“I used to feel that [art advisers] were an unnecessary, and rather irritating, encumbrance,” says Jacob Twyford, senior director of Waddington Custot in Mayfair. But in the 38 years he’s been involved in the art world, the role – and his perception – of advisers has changed. “We used to refer to them as grubby little 10-per-cent-ers, which is certainly not the way I think about them now. The best art advisers have become extremely good,” he continues. “They do a good job both for the client and for the gallery. It’s almost like having an external sales force. They demand a good price. And they get it.”

As for the 10-per-cent side of things, an art adviser’s acquisition commission typically ranges from five to 10 per cent, depending on the price of the artwork, suggests one adviser. But “access to a world-class art adviser” can come with a retainer fee, “in the range of $40,000 to $500,000 annually”. So who are the most in demand?

The power player: Sandy Heller 

“Possibly the biggest art adviser in the world,” according to one insider, Sandy Heller is known to have worked with Roman Abramovich and Steven Cohen – the controversial trader and New York Mets owner whose mega-collection reportedly spans Picasso’s Le Rêve (purchased for $155mn in 2013) and a Damien Hirst shark. A website for his advisory service? I don’t think so.

The behemoth: Philip Hoffman

“To be a client with us, you need to be spending about $1mn and up on art,” says Philip Hoffman, former deputy CEO of Christie’s Europe, and founder of The Fine Art Group. The team of about 100 (at least 30 are Sotheby’s or Christie’s alumni) advises more than 300 families in 28 countries, including many “high-profile ones in Hollywood”. They recently acted for the Alana Collection of Italian Old Masters – amassed by Álvaro Saieh and Ana Guzmán, and sold for $19.4mn at Christie’s. Of his advisory MO, he says: “Ninety per cent of the time we stop our clients buying art.” fineartgroup.com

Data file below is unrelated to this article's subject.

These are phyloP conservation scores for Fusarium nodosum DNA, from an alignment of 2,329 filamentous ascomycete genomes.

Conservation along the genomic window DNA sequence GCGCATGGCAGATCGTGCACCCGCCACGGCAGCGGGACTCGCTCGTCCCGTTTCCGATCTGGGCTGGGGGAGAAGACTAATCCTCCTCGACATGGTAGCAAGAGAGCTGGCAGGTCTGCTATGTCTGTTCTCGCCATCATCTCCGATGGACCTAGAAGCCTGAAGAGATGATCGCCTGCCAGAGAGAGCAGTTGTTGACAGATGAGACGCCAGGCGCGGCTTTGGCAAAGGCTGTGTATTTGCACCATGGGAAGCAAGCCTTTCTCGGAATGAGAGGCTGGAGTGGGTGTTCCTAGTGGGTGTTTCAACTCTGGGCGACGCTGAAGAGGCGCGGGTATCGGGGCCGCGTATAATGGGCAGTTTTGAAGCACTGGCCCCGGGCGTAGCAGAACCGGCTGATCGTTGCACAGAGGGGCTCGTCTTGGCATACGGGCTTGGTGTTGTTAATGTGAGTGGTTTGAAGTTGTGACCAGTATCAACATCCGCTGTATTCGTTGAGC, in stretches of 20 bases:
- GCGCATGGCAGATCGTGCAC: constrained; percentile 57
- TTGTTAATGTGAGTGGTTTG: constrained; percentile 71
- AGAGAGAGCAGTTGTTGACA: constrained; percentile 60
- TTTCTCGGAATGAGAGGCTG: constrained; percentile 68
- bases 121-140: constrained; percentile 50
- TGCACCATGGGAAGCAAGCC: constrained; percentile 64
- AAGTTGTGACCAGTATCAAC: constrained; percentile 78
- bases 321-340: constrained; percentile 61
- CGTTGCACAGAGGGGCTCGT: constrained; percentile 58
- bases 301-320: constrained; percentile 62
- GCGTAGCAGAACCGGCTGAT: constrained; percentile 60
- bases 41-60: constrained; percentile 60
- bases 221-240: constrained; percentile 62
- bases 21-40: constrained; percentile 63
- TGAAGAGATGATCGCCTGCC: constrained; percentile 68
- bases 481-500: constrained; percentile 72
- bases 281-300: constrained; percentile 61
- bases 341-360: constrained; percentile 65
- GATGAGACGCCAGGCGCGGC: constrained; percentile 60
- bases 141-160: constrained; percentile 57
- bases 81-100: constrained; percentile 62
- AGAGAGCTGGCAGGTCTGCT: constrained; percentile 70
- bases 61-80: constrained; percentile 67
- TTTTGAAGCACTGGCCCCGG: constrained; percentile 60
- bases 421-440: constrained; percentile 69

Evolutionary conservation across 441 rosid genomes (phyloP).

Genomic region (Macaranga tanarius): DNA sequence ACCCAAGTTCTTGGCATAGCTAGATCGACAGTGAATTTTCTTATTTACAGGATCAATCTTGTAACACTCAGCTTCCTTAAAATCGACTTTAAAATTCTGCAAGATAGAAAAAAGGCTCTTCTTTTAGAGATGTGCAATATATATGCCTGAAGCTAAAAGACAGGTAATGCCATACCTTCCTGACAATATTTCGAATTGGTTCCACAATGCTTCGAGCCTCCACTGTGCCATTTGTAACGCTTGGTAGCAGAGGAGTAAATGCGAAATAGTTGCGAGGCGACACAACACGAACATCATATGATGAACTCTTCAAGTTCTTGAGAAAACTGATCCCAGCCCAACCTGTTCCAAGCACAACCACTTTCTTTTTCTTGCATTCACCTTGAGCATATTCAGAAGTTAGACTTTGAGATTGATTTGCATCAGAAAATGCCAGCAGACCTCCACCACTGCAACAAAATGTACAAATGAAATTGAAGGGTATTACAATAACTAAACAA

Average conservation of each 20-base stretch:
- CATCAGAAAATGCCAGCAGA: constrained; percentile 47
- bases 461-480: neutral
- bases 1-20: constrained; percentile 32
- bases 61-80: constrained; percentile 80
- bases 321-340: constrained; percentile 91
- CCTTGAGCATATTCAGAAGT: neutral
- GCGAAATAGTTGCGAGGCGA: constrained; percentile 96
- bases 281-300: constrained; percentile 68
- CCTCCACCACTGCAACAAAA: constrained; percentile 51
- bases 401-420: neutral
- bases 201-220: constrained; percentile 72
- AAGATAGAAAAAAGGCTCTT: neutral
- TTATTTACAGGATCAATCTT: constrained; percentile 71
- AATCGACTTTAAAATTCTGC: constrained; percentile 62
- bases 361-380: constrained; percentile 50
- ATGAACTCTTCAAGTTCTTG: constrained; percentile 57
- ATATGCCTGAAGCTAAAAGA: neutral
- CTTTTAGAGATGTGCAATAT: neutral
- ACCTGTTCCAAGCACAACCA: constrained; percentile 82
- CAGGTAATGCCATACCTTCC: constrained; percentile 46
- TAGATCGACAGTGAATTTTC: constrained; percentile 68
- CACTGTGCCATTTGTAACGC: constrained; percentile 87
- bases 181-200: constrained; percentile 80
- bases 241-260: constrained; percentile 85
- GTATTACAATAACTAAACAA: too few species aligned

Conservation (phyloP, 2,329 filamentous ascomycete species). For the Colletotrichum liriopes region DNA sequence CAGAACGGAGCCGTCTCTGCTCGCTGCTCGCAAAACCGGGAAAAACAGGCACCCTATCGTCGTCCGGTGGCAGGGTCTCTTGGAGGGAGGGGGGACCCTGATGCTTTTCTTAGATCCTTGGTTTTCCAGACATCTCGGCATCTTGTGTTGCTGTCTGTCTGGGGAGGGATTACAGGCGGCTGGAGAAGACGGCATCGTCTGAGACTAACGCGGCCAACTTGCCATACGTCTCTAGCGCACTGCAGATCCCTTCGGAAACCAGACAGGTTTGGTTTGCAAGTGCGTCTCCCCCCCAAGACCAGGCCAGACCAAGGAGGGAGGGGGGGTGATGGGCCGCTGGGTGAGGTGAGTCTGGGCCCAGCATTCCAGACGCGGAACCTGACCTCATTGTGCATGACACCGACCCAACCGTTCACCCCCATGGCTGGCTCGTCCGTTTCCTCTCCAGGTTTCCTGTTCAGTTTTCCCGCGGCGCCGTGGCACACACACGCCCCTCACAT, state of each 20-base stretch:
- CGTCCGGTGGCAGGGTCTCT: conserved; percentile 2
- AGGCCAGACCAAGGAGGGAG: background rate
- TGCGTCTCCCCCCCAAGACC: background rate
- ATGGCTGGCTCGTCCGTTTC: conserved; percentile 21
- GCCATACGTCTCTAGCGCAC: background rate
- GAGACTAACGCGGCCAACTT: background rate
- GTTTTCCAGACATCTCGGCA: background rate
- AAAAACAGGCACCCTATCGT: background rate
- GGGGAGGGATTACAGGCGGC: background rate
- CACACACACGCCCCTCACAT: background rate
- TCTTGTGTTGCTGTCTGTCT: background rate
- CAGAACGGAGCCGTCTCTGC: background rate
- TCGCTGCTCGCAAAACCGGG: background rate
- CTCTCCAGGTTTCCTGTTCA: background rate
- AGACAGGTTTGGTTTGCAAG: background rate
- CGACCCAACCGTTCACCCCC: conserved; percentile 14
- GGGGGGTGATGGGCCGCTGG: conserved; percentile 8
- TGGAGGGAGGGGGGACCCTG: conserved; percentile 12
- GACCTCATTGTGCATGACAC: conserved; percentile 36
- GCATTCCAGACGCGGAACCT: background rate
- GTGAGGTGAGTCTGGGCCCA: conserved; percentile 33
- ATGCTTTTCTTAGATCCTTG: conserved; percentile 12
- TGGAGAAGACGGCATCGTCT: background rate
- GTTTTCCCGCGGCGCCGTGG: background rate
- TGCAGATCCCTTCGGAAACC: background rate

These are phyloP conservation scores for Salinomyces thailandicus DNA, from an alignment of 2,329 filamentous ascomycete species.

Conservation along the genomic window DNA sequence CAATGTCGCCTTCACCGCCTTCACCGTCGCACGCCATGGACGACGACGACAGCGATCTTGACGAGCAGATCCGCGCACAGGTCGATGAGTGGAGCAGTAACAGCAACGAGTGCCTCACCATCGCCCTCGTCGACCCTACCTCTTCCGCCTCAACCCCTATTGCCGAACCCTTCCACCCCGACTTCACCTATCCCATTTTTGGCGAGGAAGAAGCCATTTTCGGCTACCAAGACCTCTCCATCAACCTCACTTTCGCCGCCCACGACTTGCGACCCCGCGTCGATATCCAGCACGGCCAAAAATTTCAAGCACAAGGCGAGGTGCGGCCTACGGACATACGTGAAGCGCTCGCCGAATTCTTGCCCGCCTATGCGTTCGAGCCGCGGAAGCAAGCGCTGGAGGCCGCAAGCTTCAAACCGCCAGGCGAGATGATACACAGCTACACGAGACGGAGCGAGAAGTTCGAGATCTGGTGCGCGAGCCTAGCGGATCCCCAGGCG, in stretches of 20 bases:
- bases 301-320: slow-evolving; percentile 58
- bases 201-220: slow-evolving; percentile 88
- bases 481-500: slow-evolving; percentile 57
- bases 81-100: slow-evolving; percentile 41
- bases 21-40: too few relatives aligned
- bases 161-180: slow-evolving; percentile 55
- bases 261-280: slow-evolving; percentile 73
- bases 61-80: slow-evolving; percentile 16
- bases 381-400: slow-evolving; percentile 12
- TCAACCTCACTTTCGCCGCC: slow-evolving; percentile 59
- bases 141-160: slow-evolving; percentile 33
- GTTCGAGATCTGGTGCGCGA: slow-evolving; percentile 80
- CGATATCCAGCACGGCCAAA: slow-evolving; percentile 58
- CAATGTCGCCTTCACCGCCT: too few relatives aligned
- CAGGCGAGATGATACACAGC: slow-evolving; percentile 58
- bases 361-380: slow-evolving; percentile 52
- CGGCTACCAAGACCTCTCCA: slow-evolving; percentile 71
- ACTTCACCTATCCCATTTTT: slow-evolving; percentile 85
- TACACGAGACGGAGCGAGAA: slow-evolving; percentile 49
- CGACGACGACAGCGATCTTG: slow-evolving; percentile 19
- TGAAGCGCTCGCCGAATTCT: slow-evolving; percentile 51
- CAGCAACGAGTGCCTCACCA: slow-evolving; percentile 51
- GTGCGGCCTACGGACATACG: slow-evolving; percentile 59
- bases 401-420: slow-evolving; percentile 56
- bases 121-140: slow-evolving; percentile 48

See also: Patti Wong, who brings 30+ years of experience – and collector contacts – from Sotheby’s to a new, Asia-focused agency in Hong Kong, in partnership with The Fine Art Group, pwa-asia.com

Troy, 1962, by Andy Warhol
Troy, 1962, by Andy Warhol

The über-curator: Allan Schwartzman

Allan Schwartzman, former curator at New York’s New Museum, set up Art Agency Partners with Adam Chinn and ex-Christie’s Amy Cappellazzo in 2014; it was bought by Sotheby’s two years later for a reported $85mn. He’s been publicly linked with building the major collections of Texan philanthropist Howard Rachofsky and billionaire businesswoman Penny Pritzker. Now, he’s set up advisory team Schwartzman& – and struck up an alliance with Hoffman’s Fine Art Group. schwartzmanand.com

See also: Ex-Art Agency Partners Ivy Shapiro, ivyshapiro.com, and Cappellazzo and Yuki Terase’s Art Intelligence Global, artintelligenceglobal.com

The new-gallery guard: Laura Paulson & Bernie Lagrange